Old J. R. was slightly deaf, and tended to shout his words:


From the Logan historical page:

Here in 1895, at what was Logan’s nest saloon and billiard hall, the president of the agricultural college of Utah confronted proprietor Edwards because students from his college were frequenting the premises. After an exchange of stinging letters, president Joshua paul took action and after entering the hall was struck on the back of the head by one J.R. Edwards. after being ned $5 for assault, Edwards did post notices to exclude minors and President Paul returned to his more mundane duties on college Hill.

Don’t know if it was a bank, but it wanted to be.

It’s the corner position that makes it seem banky, as well as the vague suggestion of columns.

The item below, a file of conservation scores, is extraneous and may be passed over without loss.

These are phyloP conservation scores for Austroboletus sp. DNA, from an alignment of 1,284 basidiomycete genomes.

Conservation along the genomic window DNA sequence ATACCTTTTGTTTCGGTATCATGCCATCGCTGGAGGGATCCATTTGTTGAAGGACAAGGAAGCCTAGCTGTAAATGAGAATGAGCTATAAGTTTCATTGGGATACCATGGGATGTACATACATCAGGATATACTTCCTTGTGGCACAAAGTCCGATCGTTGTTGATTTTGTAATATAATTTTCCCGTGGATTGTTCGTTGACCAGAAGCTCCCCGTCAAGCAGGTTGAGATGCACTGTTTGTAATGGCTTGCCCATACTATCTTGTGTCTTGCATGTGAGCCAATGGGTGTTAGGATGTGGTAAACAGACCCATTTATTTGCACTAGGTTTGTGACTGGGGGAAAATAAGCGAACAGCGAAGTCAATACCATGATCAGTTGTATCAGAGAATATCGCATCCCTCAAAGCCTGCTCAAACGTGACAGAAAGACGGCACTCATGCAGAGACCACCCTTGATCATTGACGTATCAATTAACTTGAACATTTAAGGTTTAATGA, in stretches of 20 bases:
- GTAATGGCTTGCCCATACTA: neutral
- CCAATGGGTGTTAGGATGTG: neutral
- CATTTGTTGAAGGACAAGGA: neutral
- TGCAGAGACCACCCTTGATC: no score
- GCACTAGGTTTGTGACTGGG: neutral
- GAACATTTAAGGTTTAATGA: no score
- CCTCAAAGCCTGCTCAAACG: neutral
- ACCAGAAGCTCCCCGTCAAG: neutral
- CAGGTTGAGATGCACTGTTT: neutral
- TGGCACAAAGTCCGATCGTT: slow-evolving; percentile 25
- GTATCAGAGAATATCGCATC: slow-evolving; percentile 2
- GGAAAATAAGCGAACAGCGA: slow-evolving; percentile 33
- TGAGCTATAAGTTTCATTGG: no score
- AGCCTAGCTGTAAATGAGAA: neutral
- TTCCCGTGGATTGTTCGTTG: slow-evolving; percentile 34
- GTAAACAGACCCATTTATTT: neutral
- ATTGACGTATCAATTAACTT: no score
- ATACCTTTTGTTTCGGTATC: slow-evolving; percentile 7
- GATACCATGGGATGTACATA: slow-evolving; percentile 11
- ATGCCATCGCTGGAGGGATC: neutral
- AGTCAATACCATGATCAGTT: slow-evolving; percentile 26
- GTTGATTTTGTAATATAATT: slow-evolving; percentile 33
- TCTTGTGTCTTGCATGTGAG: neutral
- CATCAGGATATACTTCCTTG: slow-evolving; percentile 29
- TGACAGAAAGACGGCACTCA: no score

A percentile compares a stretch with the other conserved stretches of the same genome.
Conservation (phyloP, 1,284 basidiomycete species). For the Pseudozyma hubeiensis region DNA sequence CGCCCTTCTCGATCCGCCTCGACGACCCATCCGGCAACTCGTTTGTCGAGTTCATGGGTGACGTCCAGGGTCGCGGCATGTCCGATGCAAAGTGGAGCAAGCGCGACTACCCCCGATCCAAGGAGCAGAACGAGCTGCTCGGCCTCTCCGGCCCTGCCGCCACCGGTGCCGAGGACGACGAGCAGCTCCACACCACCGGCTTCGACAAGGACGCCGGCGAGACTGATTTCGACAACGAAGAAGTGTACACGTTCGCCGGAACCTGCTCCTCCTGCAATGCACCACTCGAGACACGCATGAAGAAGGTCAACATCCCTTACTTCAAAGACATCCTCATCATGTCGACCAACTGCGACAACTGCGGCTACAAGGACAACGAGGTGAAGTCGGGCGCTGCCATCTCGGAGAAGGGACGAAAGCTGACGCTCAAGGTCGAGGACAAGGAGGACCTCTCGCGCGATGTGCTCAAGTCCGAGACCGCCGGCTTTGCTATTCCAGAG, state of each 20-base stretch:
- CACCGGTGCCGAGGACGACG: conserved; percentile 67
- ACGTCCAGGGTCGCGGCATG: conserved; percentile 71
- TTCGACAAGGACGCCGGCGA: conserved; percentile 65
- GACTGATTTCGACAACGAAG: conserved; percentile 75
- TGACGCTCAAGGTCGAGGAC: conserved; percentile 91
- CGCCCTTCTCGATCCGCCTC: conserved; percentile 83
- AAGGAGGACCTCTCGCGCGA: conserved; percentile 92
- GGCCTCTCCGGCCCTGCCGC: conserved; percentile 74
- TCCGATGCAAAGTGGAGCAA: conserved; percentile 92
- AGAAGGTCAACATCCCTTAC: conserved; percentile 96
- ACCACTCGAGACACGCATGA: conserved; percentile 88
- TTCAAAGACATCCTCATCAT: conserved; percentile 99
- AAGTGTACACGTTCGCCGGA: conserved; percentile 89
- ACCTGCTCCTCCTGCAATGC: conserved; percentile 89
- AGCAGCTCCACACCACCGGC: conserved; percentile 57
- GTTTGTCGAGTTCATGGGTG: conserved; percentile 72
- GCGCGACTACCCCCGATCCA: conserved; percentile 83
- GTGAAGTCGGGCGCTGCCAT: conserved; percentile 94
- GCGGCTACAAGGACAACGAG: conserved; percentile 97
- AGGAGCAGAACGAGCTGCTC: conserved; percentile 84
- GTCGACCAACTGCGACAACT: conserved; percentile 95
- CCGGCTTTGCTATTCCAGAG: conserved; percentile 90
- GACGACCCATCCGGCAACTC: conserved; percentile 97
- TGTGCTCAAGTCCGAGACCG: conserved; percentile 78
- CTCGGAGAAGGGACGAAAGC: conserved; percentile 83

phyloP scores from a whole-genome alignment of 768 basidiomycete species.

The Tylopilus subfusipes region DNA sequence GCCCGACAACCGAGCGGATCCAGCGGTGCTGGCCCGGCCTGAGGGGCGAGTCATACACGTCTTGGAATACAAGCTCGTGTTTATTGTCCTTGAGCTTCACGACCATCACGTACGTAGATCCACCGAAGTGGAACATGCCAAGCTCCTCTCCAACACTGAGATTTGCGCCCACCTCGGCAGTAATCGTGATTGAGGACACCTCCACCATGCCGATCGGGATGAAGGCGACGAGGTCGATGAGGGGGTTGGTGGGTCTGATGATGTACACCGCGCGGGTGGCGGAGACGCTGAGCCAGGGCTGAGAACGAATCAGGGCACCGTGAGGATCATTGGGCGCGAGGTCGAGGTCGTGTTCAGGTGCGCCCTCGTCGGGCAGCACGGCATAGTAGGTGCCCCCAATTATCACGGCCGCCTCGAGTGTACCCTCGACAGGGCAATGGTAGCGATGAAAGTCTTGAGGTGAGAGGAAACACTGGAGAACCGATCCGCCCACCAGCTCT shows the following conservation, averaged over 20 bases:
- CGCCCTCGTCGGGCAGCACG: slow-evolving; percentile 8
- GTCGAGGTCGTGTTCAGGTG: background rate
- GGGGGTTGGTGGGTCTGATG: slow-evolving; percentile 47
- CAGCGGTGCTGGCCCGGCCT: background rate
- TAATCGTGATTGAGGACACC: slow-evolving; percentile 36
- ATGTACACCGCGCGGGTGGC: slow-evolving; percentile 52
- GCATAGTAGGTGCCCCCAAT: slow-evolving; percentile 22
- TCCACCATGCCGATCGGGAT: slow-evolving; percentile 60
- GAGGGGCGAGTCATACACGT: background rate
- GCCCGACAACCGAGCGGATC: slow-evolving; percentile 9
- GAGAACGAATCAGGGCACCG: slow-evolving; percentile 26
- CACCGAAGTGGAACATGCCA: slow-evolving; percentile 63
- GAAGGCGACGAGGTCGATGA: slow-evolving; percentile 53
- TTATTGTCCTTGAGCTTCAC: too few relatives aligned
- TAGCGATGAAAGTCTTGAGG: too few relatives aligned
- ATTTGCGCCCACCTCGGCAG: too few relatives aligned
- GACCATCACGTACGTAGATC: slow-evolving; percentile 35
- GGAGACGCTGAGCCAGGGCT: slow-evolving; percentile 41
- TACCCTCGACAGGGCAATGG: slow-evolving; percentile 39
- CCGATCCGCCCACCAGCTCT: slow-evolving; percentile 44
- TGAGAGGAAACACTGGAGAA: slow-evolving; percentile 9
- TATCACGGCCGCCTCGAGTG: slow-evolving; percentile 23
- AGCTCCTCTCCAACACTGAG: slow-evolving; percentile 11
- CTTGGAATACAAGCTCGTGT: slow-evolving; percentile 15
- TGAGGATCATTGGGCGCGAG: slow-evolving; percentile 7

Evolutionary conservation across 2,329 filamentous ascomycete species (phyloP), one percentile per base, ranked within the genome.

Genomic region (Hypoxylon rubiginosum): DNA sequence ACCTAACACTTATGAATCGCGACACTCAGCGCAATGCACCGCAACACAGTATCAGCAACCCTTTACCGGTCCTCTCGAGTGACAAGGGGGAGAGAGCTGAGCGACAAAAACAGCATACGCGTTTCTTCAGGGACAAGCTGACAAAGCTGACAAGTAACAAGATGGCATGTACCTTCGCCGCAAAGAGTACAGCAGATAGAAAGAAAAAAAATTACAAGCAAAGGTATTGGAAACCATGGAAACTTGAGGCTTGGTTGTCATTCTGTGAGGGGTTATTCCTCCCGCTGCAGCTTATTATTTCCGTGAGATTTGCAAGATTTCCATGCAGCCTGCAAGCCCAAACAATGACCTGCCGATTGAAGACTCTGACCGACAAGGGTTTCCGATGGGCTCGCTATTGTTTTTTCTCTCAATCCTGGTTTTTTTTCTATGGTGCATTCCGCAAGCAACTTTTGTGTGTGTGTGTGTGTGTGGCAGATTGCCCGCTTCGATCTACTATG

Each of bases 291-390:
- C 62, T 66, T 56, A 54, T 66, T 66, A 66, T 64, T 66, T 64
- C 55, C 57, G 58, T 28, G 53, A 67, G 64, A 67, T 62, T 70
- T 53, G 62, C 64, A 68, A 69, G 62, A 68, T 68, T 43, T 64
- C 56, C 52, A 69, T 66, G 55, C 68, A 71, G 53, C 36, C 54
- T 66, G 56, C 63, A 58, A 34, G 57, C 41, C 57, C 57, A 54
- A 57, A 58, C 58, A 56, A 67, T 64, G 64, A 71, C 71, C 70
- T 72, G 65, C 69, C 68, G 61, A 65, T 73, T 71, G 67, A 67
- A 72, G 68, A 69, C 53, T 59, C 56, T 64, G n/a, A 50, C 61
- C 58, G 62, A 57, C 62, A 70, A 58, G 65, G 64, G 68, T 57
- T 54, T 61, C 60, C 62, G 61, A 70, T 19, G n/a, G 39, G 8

It’s so clean. Everything is so clean.

Even the trees, for once, seem apt. And you know how I feel about the tree-planting-downtown-revival idea. They don't necessairly make downtowns more attractive. Stores and signs, that's what does it. When a tree dies - as they always do downtown, always - there's a big grate in the sidewalk with an empty space or a stump.

This I cannot explain.


Avert your eyes, children. Don't point at the poor unfortunate.

Into each town, a little 70s must fall.


Those brick arches and odd windows were all the rage for a while, and have dated poorly like few other architectural designs. Possibly because they're ugly, and seem so sure that they aren't.

Hurrah for perpendicular signage, a downtown's best friend:

More neon next door, too.



I'm sure a place as clean and prosperous-looking as this hides Dark Secrets and Hidden Passions, etc., but which place doesn't?